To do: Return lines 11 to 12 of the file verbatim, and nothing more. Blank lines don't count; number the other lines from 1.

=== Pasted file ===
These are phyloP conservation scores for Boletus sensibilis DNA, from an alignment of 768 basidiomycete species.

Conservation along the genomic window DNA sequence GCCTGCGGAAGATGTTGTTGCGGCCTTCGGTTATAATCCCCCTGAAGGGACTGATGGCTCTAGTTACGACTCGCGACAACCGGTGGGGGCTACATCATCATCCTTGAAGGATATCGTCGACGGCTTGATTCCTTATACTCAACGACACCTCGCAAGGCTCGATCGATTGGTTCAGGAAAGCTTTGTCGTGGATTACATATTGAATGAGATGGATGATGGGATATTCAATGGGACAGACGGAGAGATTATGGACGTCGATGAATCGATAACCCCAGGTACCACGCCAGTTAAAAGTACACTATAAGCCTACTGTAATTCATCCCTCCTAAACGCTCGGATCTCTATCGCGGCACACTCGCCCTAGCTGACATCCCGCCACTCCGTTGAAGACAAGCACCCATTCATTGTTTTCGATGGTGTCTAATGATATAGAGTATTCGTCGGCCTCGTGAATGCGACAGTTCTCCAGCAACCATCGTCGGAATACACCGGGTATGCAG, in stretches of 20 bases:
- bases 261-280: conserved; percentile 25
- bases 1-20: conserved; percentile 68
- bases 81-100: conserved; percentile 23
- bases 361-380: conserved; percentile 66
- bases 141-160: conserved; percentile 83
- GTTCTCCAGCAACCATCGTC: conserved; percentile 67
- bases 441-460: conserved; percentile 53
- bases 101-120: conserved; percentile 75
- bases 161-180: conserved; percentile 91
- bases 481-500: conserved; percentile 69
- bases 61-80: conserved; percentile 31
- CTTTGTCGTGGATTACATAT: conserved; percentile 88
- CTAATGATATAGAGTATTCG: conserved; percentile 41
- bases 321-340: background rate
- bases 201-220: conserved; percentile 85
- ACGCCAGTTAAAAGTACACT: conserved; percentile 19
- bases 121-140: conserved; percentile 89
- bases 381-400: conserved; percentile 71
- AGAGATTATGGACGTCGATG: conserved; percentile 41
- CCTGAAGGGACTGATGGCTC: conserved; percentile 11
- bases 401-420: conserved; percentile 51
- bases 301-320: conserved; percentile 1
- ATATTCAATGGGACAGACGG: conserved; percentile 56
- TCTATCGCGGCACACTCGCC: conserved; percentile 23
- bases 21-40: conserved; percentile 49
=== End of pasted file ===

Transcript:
- bases 161-180: conserved; percentile 91
- bases 481-500: conserved; percentile 69